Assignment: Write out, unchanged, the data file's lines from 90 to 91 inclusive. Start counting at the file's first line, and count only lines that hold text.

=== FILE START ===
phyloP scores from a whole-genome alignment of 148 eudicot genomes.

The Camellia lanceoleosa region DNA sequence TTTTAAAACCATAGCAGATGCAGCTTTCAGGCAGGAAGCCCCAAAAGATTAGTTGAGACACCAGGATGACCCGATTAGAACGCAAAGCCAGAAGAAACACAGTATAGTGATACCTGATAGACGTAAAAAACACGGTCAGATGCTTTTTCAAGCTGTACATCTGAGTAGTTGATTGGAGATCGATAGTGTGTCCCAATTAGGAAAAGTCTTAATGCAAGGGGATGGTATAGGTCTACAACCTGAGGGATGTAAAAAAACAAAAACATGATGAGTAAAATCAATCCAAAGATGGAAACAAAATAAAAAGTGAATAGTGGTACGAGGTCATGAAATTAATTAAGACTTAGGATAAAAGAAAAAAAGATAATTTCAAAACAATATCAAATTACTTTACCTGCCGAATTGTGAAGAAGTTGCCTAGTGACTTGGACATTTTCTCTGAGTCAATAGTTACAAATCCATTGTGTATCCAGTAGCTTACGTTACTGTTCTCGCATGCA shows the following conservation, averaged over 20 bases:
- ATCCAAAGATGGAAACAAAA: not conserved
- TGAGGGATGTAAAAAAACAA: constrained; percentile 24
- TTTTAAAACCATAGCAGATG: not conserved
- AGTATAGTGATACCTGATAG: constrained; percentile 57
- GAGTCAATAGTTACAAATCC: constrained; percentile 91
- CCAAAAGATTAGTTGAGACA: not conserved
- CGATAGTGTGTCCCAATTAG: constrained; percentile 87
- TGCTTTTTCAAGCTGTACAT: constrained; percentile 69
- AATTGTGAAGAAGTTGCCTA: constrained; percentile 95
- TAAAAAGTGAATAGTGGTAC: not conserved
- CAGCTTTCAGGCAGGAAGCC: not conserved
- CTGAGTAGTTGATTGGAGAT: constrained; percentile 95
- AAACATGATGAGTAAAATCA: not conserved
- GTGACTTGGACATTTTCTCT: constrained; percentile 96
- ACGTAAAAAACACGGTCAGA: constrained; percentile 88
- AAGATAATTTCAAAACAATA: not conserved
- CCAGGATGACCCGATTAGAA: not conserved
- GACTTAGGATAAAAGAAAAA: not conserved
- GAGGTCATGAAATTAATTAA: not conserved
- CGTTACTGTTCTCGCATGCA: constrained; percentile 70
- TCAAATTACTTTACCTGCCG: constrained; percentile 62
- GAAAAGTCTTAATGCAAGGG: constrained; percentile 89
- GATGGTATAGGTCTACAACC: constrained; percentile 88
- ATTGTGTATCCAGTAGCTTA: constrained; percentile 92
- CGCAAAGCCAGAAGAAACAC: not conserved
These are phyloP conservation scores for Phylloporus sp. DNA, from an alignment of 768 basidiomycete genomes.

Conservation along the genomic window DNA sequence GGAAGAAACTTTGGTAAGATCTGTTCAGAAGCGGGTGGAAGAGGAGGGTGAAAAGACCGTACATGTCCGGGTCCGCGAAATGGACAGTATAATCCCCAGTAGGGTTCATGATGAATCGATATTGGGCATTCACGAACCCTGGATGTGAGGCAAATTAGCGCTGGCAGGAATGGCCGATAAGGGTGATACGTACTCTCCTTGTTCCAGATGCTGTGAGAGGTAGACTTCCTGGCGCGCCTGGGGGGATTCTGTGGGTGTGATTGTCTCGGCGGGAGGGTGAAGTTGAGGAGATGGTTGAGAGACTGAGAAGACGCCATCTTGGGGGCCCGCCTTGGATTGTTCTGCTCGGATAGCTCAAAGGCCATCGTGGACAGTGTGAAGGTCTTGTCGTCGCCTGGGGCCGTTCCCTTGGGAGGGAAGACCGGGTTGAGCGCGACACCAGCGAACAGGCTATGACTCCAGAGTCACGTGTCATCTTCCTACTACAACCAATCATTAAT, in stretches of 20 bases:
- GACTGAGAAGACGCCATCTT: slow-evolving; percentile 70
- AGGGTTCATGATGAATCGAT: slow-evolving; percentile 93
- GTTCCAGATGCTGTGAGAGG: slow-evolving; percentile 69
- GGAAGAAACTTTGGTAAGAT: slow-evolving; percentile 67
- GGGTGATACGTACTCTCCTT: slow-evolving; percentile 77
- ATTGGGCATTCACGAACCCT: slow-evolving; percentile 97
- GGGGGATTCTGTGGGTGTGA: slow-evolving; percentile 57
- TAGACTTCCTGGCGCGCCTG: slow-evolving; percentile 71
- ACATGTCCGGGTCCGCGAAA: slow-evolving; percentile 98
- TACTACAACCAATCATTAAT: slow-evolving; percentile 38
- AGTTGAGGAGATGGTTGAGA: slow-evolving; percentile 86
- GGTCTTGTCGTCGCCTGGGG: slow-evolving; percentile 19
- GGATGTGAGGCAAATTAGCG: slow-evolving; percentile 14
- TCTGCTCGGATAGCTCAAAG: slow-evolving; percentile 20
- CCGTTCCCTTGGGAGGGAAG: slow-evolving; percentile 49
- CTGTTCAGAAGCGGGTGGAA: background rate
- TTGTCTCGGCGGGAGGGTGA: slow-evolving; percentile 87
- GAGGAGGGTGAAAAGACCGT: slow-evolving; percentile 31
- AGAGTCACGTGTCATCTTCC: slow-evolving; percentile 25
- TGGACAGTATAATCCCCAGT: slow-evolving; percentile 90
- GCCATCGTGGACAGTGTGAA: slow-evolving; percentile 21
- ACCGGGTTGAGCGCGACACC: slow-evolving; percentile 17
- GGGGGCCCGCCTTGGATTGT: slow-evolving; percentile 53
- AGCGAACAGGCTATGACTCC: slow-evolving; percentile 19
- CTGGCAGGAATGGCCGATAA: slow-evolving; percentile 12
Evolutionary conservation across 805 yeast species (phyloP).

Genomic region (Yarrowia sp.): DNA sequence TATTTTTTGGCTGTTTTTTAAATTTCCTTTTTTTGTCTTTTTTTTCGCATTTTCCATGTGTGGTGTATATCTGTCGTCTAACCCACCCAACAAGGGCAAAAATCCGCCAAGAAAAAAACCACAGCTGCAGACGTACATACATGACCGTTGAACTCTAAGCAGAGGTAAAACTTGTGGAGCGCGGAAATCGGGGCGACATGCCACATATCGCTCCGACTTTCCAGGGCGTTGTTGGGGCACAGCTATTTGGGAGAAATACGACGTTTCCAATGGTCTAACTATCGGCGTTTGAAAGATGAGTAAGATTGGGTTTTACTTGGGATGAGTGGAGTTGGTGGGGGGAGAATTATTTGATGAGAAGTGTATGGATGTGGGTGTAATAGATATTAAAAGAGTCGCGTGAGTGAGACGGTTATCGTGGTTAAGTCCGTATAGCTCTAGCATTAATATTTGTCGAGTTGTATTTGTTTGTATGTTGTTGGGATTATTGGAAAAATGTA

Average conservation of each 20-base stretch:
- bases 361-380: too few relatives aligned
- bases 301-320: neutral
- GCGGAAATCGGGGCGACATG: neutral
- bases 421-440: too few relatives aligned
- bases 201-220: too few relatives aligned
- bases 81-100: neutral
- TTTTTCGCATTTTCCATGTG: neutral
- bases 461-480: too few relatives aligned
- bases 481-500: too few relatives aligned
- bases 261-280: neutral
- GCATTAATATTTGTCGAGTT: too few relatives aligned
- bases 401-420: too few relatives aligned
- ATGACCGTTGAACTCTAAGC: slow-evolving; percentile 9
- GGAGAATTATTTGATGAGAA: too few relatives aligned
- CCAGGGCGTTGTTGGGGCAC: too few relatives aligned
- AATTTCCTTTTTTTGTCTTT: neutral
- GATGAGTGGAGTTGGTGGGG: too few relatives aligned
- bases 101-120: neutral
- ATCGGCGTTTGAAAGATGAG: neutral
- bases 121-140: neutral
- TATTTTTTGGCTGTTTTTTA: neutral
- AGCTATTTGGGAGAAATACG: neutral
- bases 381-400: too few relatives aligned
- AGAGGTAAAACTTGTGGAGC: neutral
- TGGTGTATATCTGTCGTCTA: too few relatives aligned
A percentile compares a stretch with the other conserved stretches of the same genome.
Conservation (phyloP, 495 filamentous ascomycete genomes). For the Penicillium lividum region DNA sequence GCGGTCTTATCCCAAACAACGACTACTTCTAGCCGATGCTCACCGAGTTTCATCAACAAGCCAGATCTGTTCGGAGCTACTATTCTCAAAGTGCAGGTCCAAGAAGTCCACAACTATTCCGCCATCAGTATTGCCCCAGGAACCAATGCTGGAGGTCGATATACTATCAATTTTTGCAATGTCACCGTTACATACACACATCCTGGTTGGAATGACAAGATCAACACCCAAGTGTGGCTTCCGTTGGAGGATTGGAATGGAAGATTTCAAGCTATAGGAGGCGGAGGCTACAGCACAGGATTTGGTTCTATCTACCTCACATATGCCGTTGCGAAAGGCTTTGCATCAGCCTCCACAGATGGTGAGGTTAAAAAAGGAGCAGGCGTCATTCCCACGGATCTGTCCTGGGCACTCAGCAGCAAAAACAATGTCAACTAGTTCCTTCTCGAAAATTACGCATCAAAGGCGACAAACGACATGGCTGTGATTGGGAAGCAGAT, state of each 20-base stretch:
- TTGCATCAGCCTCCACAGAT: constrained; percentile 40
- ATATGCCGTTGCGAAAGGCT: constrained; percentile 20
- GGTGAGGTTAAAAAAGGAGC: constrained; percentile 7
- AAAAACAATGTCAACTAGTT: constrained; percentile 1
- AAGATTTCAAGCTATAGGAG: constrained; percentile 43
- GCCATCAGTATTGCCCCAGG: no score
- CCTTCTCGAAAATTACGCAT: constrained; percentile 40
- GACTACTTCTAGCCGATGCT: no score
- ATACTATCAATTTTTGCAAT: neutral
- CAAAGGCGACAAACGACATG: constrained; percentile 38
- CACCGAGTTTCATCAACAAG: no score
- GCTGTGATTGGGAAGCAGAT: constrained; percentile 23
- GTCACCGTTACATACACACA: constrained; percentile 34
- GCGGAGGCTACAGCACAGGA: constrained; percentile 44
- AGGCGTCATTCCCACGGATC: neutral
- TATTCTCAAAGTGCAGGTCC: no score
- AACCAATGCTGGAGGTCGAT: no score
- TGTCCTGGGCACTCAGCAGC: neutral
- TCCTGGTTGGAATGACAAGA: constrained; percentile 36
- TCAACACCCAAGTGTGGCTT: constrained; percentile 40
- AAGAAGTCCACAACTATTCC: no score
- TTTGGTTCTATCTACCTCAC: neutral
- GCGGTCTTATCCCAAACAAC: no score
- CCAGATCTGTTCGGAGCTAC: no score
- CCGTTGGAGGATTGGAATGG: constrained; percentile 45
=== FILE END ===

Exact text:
- GCCATCAGTATTGCCCCAGG: no score
- CCTTCTCGAAAATTACGCAT: constrained; percentile 40